Of Metal and Wishes by Sarah Fine

Title: Of Metal and Wishes
Author: Sarah Fine
Series: Of Metal and Wishes #1
Publisher: Margaret K. McElderry Books
Release Date: August 5, 2014
Pages: 320
Source: Purchased

Summary from Goodreads:
There are whispers of a ghost in the slaughterhouse where sixteen-year-old Wen assists her father in his medical clinic—a ghost who grants wishes to those who need them most. When one of the Noor, men hired as cheap factory labor, humiliates Wen, she makes an impulsive wish of her own, and the Ghost grants it. Brutally.

Guilt-ridden, Wen befriends the Noor, including their outspoken leader, a young man named Melik. At the same time, she is lured by the mystery of the Ghost and learns he has been watching her … for a very long time.

As deadly accidents fuel tensions within the factory, Wen must confront her growing feelings for Melik, who is enraged at the sadistic factory bosses and the prejudice faced by his people at the hand of Wen’s, and her need to appease the Ghost, who is determined to protect her against any threat—real or imagined. She must decide whom she can trust, because as her heart is torn, the factory is exploding around her … and she might go down with it.


Phantom of the Opera is one of my favorite stories and to have one of my favorite authors retell it in such a magnificent and unique way is like a bookish dream come true. I am not sure I can find the right words to describe how dazzling this book was.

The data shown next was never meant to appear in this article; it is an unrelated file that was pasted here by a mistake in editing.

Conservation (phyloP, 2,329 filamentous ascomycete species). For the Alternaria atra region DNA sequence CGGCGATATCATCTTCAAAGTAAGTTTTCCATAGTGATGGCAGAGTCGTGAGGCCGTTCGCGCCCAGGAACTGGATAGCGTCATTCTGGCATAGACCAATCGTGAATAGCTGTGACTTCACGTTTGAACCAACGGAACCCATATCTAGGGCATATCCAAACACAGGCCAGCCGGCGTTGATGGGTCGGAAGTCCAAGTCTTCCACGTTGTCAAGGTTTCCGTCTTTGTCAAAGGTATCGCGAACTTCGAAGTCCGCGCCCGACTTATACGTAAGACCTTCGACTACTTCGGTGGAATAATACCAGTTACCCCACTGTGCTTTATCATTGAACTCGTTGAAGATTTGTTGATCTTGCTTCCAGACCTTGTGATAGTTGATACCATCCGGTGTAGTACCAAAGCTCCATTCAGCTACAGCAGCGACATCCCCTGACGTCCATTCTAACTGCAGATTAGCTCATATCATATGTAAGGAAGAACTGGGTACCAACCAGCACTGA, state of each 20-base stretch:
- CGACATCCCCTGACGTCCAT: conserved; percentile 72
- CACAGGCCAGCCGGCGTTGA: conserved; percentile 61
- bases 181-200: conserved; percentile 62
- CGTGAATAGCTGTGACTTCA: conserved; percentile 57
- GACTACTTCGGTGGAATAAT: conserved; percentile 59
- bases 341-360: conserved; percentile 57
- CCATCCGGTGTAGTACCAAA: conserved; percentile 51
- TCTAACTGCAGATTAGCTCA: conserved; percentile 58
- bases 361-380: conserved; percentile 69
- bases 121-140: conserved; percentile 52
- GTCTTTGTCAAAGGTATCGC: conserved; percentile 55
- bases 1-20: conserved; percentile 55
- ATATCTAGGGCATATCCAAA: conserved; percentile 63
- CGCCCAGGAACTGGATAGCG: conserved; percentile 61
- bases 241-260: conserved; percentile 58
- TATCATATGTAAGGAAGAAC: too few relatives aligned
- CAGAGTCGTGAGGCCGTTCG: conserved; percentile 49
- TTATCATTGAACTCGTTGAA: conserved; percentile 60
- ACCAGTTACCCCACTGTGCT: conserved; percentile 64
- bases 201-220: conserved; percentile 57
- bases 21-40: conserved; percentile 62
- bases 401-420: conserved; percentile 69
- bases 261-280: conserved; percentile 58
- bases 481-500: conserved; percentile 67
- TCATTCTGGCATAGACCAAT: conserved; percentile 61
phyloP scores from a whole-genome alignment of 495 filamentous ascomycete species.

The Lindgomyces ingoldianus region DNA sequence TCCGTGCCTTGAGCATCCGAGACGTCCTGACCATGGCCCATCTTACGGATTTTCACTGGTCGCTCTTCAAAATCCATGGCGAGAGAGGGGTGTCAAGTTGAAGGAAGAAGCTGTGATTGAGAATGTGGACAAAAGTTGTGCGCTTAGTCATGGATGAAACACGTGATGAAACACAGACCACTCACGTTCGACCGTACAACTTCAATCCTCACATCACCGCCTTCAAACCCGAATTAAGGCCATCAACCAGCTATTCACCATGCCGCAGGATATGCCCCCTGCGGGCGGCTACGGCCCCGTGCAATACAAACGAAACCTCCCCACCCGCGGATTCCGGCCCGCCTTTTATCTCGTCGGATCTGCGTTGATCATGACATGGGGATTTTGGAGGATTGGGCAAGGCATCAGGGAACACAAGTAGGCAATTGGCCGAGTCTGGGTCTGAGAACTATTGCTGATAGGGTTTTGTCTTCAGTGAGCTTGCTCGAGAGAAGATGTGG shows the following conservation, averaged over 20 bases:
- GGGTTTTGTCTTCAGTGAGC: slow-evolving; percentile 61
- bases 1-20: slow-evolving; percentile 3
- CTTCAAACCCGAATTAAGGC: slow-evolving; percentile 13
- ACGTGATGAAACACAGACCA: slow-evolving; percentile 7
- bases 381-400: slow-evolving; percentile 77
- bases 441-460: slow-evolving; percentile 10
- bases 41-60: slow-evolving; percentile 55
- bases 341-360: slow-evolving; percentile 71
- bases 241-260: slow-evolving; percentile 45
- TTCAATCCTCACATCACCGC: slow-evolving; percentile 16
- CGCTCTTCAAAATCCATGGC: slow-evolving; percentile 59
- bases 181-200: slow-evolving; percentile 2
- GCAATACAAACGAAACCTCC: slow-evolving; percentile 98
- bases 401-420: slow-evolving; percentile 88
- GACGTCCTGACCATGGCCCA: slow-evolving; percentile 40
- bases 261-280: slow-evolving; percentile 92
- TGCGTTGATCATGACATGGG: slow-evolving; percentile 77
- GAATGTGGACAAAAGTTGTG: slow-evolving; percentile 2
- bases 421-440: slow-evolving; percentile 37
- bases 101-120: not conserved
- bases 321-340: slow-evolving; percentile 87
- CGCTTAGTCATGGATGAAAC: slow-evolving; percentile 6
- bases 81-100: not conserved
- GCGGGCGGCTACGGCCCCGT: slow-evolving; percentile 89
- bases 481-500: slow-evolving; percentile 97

As the synopsis says, Of Metal and Wishes takes place in a slaughterhouse. A slaughterhouse that is haunted by the ghost of a boy long believed dead. A ghost that sometimes grants wishes, and happens to favor Wen. This is probably where the parallel to The Phantom of the Opera ends. Sarah Fine works her magic from here.

The Noor have just arrived to work at the factory and tensions rise between them and the Itanyai, who believe themselves to be superior. Accidents, illness, fights and riots befall Gochan One as the Itanyai blame the Noor for all of their problems. As the situation worsens, Wen finds herself torn between her people and the Noor whom she grows more and more fond of, especially their leader Melik. But what role does the Ghost play in all of this? For he will do anything to protect Wen...

Sarah Fine excels in all things storytelling–related. She once again proved her brilliance with this world that she created, which was both vivid and layered and felt like a genre all of its own with gothic, fantasy, steampunk elements and more. Her characters were as wonderful as always - diverse, likable, complex, selfless. I grew to care for Wen, her father, the Ghost and the Noor. And the romance. *sigh* Sarah Fine knows all the right strings to pull. The story itself was suspenseful, haunting, imaginative, and elaborate. I couldn't get read fast enough. And the ending was great. In typical Sarah Fine fashion it was a little brutal, a little hopeful, and a whole lot dramatic.

Sarah Fine is 3 for 3 in my book. Her Guards of the Shadowlands series is one of the best series to come into my life and I am just as in awe of and in love with Of Metal and Wishes. I am now convinced that I will love everything she writes. She is extremely talented and I will champion her work all day, every day.

Hell yes, I recommend this book. It was perfection.

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